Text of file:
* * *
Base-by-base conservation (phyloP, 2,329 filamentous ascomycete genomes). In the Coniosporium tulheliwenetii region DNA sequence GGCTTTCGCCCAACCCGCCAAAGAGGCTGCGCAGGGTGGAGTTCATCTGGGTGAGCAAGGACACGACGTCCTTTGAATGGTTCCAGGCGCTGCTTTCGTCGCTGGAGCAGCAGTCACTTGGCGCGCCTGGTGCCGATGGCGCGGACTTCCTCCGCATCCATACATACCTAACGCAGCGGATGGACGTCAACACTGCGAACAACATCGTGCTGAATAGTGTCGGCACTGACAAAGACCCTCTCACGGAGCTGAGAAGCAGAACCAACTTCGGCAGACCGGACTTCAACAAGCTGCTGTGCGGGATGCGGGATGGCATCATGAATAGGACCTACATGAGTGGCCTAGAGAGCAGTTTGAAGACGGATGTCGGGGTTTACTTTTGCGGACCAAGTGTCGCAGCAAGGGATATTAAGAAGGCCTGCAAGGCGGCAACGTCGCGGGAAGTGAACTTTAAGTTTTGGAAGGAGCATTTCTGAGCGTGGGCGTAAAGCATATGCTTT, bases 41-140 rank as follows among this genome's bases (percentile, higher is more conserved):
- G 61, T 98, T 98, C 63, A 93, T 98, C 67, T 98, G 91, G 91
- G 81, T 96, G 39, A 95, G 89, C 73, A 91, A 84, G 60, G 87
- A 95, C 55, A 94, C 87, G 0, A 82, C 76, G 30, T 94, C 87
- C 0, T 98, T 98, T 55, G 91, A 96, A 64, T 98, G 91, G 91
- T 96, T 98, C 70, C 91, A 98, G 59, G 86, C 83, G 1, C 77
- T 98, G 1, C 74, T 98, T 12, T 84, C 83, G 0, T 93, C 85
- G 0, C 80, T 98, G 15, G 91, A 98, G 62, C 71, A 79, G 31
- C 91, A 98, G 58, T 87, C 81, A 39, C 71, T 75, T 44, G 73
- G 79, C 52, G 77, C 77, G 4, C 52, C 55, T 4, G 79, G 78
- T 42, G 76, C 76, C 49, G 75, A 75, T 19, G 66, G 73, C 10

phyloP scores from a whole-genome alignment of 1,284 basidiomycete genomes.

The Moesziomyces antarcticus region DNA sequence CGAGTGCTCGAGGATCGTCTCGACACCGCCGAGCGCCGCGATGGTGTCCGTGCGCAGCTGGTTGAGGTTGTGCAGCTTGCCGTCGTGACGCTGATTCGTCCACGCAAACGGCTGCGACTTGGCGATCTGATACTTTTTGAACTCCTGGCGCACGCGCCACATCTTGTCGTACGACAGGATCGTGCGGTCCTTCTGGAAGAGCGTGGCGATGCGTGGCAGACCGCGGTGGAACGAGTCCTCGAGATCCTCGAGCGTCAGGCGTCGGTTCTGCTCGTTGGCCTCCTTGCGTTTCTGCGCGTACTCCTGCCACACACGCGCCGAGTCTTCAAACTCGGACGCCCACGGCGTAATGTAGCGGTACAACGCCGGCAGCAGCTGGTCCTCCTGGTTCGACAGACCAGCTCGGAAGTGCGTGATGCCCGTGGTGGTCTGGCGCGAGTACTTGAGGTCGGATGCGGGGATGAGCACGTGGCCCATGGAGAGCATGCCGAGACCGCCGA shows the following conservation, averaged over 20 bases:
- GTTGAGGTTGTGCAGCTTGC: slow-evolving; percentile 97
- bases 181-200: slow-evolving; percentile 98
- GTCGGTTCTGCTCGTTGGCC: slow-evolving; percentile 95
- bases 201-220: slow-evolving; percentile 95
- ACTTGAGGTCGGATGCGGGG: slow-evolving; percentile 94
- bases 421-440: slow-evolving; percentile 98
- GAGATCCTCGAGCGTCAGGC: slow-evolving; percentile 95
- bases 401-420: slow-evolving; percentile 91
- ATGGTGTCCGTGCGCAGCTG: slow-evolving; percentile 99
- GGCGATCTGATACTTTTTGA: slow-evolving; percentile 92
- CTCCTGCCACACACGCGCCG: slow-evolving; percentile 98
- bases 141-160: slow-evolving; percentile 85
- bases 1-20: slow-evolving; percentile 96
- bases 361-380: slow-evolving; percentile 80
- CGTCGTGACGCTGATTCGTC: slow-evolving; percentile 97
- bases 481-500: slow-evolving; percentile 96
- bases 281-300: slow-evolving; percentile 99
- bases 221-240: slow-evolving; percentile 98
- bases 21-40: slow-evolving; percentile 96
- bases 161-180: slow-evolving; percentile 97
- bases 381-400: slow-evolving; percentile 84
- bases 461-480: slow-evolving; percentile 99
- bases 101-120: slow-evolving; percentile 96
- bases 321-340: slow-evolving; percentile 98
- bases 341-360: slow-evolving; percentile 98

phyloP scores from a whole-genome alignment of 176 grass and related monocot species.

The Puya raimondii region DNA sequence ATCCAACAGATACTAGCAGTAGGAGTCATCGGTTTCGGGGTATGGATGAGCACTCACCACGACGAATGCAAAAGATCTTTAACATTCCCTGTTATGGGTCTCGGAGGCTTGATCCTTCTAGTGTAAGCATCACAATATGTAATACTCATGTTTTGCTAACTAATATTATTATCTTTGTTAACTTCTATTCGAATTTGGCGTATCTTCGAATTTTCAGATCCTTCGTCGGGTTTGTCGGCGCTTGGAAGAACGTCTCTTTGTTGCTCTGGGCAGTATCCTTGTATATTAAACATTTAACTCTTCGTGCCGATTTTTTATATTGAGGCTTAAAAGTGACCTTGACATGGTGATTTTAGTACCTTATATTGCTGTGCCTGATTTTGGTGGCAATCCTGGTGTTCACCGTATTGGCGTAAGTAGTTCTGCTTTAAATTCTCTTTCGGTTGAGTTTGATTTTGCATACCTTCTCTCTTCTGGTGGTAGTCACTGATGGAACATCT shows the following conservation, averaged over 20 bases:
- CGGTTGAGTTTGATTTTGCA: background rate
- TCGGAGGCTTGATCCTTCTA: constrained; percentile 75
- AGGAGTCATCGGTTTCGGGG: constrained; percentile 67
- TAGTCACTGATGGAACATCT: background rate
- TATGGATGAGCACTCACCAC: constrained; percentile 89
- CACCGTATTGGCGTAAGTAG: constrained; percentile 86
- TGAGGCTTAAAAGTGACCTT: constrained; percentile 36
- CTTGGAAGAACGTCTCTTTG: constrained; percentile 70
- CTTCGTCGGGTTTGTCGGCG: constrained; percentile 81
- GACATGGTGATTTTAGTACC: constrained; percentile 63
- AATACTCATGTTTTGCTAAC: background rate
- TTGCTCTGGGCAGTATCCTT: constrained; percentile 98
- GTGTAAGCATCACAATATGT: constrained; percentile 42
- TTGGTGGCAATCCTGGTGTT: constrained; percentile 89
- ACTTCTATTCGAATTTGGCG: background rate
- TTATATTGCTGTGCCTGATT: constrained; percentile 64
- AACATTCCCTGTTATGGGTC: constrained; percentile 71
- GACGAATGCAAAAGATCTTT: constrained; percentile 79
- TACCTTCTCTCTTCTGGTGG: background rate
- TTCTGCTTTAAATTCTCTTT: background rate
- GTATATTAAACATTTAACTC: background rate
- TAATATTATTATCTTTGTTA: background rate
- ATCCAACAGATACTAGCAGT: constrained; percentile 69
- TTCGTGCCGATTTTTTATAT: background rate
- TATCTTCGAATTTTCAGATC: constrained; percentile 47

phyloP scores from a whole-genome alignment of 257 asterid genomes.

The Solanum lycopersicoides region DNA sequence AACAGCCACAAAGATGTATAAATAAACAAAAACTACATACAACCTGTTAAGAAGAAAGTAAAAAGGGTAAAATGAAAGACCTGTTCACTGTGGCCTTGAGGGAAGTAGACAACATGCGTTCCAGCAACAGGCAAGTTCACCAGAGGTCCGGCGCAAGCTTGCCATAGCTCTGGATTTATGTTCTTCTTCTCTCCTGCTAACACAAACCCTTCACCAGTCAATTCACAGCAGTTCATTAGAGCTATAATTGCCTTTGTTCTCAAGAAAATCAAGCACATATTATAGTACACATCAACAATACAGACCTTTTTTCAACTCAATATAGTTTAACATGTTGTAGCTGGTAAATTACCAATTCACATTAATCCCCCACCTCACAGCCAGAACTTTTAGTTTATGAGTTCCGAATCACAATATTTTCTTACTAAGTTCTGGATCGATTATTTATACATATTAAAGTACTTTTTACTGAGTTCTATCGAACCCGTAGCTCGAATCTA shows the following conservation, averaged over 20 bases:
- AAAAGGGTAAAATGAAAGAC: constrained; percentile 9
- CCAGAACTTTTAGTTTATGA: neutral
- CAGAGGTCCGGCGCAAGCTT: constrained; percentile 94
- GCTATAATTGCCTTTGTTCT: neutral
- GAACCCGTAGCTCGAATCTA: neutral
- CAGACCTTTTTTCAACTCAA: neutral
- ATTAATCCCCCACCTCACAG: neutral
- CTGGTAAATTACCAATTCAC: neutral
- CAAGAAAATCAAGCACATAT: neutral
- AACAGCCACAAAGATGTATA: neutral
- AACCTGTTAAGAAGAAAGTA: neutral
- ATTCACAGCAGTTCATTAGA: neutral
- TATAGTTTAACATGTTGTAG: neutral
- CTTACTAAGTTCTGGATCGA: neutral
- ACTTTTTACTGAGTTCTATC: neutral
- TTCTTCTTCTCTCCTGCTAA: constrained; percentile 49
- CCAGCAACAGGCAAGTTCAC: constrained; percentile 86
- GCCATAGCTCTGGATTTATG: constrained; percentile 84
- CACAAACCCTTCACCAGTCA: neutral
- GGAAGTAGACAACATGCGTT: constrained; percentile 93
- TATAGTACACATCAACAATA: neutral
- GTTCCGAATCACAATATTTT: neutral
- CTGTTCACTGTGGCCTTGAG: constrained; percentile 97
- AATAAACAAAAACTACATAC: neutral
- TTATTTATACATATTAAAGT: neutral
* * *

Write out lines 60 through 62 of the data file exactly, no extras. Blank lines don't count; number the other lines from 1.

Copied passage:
- TTCTGCTTTAAATTCTCTTT: background rate
- GTATATTAAACATTTAACTC: background rate
- TAATATTATTATCTTTGTTA: background rate